Skip to main content

Thank you for visiting You are using a browser version with limited support for CSS. To obtain the best experience, we recommend you use a more up to date browser (or turn off compatibility mode in Internet Explorer). In the meantime, to ensure continued support, we are displaying the site without styles and JavaScript.

Volume 519 Issue 7543, 19 March 2015

Genetic data have been used widely to inform our understanding of population history and migrations. Now with the advent of genome-wide analysis of single nucleotide polymorphism (SNP) data cataloguing variation between individuals at a single position in the genome sequence fine-scale genetic variation between human populations can be used as a signature of historical demographic events. Peter Donnelly and colleagues use such data from a selected geographically diverse sample of more than 2,000 individuals from the United Kingdom to reveal remarkable concordance between genetic clusters and geography. The results throw new light on several aspects of the peopling of Britain. For instance the genetic contribution to southeastern England from Anglo-Saxon migrations is under half, suggesting significant pre-Roman but post-Mesolithic population movement from the European continent. The data also reveal that non-Saxon regions contain genetically differentiated subgroups rather than a general Celtic population. Cover illustration: Jasiek Krzysztofiak/ Nature


  • Editorial |

    As the world warms and technology improves, researchers and institutions should look at their carbon footprints and question whether they really need to travel to academic conferences.

  • Editorial |

    The public’s distorted attitude towards mental-health conditions hampers their treatment.

  • Editorial |

    The latest episode of the Nature Audiofile podcast looks at how music inspires science.

World View

  • World View |

    Ebola vaccines have little in the way of commercial markets, so the risks should be shared between governments and industry, says Seth Berkley.

    • Seth Berkley

Research Highlights


Social Selection

Seven Days

  • Seven Days |

    The week in science: Carbon dioxide emissions stall; lapses in hygiene practices at biosafety lab; and vaccine advice on rare meningitis W.


News Feature

  • News Feature |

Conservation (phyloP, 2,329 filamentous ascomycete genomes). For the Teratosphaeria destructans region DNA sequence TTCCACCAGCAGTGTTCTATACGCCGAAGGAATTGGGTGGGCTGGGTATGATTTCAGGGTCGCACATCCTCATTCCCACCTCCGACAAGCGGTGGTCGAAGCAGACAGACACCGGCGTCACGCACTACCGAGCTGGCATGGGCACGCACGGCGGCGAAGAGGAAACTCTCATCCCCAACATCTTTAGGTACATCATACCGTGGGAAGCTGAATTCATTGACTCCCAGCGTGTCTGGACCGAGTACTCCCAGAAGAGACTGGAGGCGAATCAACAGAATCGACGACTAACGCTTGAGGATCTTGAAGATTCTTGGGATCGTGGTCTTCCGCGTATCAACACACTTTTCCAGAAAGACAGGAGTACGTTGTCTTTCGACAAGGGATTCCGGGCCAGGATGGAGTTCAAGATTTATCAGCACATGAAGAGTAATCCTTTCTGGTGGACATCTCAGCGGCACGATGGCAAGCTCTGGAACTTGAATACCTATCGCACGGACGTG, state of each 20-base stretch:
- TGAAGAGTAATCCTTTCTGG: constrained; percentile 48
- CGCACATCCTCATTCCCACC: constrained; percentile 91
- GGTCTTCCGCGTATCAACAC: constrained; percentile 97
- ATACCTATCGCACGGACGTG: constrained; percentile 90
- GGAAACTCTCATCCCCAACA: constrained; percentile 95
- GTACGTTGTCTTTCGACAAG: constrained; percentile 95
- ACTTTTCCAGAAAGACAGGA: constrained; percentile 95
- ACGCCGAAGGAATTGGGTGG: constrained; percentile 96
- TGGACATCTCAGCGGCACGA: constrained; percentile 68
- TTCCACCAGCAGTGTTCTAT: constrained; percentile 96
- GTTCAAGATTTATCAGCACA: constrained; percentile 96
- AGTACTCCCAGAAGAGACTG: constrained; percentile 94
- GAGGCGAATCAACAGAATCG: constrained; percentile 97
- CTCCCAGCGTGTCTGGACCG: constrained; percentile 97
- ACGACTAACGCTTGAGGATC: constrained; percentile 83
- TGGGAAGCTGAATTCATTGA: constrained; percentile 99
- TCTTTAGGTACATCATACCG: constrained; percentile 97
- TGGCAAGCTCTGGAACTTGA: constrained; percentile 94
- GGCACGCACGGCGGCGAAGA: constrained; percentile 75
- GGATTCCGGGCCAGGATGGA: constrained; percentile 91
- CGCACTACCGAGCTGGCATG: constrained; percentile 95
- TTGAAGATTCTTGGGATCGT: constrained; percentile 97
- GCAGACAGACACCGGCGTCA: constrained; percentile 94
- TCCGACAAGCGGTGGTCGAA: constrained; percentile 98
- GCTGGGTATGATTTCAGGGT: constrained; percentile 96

Short-sightedness is reaching epidemic proportions. Some scientists think they have found a reason why.

    • Elie Dolgin
  • News Feature |

    Daniel Pauly is sounding the alarm over global fish harvests, but others think he is making too much noise.

    • Daniel Cressey



Books & Arts




News & Views

  • News & Views |

    Enzymes bind carbon dioxide from the atmosphere in a highly precise way, whereas synthetic materials just passively adsorb it. Or do they? A study of compounds called metal–organic frameworks now challenges this picture. See Article p.303

    • Andrew I. Cooper
  • News & Views |

    The carbon sink in the land biosphere has grown during the past 30 years, taking up much of the carbon dioxide produced by human activities. The first signs of this growth levelling off have been spotted in Amazon forests. See Letter p.344

    • Lars O. Hedin
  • News & Views |

    Two studies investigate how information about temperature is processed in the brains of fruit flies, and reveal that different neuronal pathways transmit heating and cooling signals to higher brain regions. See Letters p.353 & p.358

    • TJ Florence
    • Michael B. Reiser
  • News & Views |

    Devices known as luminescent solar concentrators could find use as renewable-energy generators, but have so far been plagued by a major light-reabsorption effect. A new study offers a promising route to tackling this problem.

    • Michael Debije
  • News & Views |

    Taking inspiration from a modern technological advance, a classic technique — low-frequency electrical stimulation of a deep-brain region — has been refined to combat cocaine addiction in experiments in mice.

    • Alim Louis Benabid
  • News & Views |

    Vaccines that induce an antitumour immune response are disappointingly ineffective in treating patients with cancer. Pre-conditioning the vaccination site to induce inflammation might provide a way to improve this therapy. See Letter p.366

    • Rachel Lubong Sabado
    • Nina Bhardwaj


  • Article |

    Extensive genetic analysis of over 2,000 individuals from different locations in Britain reveals striking fine-scale patterns of population structure; comparisons with similar genetic data from the European continent reveal the legacy of earlier population migrations and information about the ancestry of current populations in specific geographic regions.